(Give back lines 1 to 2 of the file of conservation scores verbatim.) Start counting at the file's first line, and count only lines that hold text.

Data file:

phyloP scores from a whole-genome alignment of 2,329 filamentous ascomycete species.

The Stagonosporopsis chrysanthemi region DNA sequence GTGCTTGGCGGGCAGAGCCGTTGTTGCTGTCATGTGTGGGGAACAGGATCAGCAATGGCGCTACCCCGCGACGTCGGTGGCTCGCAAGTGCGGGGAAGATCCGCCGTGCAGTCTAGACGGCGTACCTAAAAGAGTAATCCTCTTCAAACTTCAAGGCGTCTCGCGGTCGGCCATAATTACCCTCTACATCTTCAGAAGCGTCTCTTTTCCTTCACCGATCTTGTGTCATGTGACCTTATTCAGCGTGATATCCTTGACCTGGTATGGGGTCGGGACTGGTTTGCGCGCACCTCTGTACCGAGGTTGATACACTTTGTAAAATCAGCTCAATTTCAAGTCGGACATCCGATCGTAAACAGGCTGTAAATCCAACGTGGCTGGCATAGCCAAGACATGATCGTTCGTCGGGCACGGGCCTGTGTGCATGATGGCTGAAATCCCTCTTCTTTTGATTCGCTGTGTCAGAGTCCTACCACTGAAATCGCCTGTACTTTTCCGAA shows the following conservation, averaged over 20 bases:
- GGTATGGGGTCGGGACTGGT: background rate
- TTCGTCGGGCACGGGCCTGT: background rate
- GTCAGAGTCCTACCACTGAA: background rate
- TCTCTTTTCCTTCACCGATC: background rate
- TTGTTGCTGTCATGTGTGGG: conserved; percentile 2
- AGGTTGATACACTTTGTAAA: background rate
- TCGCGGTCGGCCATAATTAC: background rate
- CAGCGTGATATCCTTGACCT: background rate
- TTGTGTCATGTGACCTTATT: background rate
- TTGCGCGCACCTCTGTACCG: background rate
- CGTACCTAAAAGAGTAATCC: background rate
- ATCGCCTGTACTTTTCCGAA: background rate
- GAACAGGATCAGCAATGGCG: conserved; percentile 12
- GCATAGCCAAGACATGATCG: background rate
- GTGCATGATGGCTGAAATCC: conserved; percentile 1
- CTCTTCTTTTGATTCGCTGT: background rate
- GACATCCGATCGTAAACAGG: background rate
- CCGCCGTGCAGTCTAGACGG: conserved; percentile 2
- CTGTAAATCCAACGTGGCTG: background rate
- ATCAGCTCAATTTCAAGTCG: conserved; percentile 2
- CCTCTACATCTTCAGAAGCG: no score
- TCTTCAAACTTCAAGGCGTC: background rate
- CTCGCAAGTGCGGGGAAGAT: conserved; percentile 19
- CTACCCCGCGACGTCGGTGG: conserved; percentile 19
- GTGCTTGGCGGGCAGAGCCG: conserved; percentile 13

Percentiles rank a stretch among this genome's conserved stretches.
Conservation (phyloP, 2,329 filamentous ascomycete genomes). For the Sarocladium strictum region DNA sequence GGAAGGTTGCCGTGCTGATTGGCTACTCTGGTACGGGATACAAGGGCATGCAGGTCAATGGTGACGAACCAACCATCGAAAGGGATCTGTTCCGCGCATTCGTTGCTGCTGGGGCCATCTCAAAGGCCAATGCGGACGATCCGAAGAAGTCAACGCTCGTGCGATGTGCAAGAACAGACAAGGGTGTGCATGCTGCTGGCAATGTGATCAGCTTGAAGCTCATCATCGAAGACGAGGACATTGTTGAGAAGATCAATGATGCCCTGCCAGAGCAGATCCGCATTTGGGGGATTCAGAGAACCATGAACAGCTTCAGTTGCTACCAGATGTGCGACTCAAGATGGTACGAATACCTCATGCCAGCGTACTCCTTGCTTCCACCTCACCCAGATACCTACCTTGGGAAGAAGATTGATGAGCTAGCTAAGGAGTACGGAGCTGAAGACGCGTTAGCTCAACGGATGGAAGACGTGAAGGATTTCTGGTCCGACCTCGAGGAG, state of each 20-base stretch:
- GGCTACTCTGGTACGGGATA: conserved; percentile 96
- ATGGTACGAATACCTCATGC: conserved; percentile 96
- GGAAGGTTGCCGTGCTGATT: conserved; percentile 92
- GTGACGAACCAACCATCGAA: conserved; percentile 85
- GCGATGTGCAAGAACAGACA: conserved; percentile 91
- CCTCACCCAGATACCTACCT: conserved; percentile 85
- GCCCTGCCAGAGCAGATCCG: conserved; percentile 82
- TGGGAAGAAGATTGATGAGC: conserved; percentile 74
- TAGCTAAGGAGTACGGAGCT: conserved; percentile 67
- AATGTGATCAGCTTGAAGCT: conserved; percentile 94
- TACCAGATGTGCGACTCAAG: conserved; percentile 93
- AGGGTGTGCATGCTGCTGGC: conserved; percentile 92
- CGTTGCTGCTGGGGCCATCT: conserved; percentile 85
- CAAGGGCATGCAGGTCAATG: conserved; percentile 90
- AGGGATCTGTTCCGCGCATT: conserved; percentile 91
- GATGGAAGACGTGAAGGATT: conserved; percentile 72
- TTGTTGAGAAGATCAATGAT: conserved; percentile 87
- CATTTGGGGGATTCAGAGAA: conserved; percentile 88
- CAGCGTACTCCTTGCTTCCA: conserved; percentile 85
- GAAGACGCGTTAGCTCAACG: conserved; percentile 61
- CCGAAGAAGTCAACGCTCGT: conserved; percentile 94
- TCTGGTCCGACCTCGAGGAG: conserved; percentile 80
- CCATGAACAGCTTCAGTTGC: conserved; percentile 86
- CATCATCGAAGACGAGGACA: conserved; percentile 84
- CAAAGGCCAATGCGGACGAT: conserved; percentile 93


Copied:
phyloP scores from a whole-genome alignment of 2,329 filamentous ascomycete species.

The Stagonosporopsis chrysanthemi region DNA sequence GTGCTTGGCGGGCAGAGCCGTTGTTGCTGTCATGTGTGGGGAACAGGATCAGCAATGGCGCTACCCCGCGACGTCGGTGGCTCGCAAGTGCGGGGAAGATCCGCCGTGCAGTCTAGACGGCGTACCTAAAAGAGTAATCCTCTTCAAACTTCAAGGCGTCTCGCGGTCGGCCATAATTACCCTCTACATCTTCAGAAGCGTCTCTTTTCCTTCACCGATCTTGTGTCATGTGACCTTATTCAGCGTGATATCCTTGACCTGGTATGGGGTCGGGACTGGTTTGCGCGCACCTCTGTACCGAGGTTGATACACTTTGTAAAATCAGCTCAATTTCAAGTCGGACATCCGATCGTAAACAGGCTGTAAATCCAACGTGGCTGGCATAGCCAAGACATGATCGTTCGTCGGGCACGGGCCTGTGTGCATGATGGCTGAAATCCCTCTTCTTTTGATTCGCTGTGTCAGAGTCCTACCACTGAAATCGCCTGTACTTTTCCGAA shows the following conservation, averaged over 20 bases: